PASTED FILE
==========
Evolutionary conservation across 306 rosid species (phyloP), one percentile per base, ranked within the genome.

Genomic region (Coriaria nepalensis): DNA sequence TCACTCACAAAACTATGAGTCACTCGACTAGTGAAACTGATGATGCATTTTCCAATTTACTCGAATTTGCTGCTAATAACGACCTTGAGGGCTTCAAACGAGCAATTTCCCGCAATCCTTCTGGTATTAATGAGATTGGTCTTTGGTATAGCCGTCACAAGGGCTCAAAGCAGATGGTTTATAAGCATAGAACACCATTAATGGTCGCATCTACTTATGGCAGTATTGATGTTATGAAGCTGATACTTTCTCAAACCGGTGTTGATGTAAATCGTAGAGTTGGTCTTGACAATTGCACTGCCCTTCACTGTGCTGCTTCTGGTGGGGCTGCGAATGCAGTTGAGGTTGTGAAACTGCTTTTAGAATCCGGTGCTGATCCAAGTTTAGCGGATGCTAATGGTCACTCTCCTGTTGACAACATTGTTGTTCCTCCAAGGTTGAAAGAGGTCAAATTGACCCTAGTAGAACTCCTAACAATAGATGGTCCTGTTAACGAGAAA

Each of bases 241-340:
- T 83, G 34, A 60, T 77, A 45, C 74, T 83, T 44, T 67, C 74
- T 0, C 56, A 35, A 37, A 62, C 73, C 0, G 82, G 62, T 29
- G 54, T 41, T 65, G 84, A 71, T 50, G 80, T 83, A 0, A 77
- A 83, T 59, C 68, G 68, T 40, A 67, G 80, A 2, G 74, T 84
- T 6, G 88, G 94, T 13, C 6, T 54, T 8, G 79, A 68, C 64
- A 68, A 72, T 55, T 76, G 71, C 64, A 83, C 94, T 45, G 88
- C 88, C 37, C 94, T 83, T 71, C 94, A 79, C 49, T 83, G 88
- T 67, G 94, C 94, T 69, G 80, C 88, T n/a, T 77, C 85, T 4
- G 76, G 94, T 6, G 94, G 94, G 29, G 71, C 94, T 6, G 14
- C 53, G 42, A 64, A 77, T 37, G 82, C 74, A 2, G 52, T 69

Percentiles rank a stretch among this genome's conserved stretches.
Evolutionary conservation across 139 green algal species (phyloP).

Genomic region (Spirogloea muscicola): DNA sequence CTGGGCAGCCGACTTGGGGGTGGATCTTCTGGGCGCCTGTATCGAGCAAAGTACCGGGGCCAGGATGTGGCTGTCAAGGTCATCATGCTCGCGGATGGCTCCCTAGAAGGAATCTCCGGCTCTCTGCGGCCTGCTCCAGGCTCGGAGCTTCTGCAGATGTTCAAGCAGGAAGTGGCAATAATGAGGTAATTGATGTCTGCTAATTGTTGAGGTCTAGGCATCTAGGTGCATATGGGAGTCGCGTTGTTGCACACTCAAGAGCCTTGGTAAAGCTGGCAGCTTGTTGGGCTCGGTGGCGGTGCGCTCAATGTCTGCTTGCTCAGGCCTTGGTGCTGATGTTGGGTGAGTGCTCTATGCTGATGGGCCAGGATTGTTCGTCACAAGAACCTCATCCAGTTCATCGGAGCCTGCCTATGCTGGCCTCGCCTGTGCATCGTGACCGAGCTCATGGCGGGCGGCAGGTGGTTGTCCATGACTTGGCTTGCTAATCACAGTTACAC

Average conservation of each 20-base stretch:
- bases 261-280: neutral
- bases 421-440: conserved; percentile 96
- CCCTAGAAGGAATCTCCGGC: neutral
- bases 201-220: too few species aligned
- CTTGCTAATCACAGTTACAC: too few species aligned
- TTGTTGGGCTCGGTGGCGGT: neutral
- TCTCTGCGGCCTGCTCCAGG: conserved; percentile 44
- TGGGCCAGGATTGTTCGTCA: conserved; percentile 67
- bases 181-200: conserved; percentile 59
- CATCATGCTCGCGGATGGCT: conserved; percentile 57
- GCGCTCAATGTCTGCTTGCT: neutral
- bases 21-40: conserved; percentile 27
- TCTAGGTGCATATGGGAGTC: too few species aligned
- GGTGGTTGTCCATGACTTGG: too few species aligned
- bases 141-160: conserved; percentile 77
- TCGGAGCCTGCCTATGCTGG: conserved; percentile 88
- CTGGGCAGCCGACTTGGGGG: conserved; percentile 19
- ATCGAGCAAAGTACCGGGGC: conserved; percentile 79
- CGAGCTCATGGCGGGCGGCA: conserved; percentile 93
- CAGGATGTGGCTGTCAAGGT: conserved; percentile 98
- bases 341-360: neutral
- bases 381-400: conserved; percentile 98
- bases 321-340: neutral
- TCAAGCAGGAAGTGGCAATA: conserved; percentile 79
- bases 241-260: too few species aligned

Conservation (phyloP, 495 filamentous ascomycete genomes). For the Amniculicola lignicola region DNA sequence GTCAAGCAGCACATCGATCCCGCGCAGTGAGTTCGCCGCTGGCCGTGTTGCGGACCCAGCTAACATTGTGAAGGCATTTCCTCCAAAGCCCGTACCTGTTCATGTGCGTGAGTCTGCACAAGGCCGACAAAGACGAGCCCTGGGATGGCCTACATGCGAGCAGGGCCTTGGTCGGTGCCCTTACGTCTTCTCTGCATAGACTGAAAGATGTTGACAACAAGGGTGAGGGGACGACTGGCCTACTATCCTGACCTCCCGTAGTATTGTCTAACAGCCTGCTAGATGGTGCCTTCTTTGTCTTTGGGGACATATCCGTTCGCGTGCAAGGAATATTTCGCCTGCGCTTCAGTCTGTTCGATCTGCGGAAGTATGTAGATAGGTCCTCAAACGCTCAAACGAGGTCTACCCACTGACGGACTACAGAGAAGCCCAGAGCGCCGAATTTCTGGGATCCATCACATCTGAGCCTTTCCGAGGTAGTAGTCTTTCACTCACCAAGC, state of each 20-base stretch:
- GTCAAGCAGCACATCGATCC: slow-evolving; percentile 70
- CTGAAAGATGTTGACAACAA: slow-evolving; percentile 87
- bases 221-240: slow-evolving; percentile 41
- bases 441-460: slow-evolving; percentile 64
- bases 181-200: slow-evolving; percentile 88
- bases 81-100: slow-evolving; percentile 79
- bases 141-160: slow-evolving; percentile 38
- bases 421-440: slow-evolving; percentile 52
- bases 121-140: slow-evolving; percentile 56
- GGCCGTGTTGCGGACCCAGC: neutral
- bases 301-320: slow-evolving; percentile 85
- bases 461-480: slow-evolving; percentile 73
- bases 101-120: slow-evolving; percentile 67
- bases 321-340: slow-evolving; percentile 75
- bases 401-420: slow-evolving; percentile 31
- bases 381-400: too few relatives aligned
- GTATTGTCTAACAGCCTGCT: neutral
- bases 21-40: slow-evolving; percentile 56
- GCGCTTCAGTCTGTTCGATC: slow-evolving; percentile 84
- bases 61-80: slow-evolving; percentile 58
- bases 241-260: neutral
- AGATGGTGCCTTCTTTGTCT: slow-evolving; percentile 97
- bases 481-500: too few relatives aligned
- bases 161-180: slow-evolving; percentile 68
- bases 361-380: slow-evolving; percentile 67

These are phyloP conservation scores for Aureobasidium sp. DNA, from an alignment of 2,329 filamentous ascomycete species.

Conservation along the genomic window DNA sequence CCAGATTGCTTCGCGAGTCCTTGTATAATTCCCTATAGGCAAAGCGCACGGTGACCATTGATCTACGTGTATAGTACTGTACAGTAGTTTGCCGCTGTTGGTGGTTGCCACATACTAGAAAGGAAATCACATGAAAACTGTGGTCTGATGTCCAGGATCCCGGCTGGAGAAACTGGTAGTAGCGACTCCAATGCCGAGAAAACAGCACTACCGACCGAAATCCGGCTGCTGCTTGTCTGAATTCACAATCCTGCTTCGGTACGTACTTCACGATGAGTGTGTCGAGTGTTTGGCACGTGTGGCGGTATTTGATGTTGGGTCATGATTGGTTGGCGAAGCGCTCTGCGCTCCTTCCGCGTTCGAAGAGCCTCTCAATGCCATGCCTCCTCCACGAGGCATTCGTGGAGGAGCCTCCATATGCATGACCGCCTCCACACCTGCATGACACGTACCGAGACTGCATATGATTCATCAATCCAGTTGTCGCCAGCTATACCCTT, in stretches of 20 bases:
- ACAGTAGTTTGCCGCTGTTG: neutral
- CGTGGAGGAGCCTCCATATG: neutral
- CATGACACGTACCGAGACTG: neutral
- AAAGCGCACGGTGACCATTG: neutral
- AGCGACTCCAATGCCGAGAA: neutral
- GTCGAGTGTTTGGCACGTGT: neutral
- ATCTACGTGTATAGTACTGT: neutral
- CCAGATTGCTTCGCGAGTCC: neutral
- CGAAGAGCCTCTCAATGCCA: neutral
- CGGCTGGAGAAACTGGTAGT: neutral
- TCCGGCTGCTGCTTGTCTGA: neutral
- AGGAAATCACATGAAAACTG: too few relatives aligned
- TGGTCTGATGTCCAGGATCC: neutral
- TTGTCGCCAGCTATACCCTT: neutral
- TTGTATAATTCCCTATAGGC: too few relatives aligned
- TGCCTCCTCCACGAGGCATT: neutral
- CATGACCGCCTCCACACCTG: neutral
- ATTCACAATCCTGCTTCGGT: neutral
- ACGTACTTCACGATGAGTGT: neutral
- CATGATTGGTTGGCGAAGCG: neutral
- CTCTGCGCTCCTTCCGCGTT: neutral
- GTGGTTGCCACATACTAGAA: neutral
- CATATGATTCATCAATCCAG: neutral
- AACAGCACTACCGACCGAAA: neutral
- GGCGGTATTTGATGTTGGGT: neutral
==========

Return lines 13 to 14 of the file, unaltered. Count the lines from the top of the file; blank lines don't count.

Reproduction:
- C 53, G 42, A 64, A 77, T 37, G 82, C 74, A 2, G 52, T 69

Percentiles rank a stretch among this genome's conserved stretches.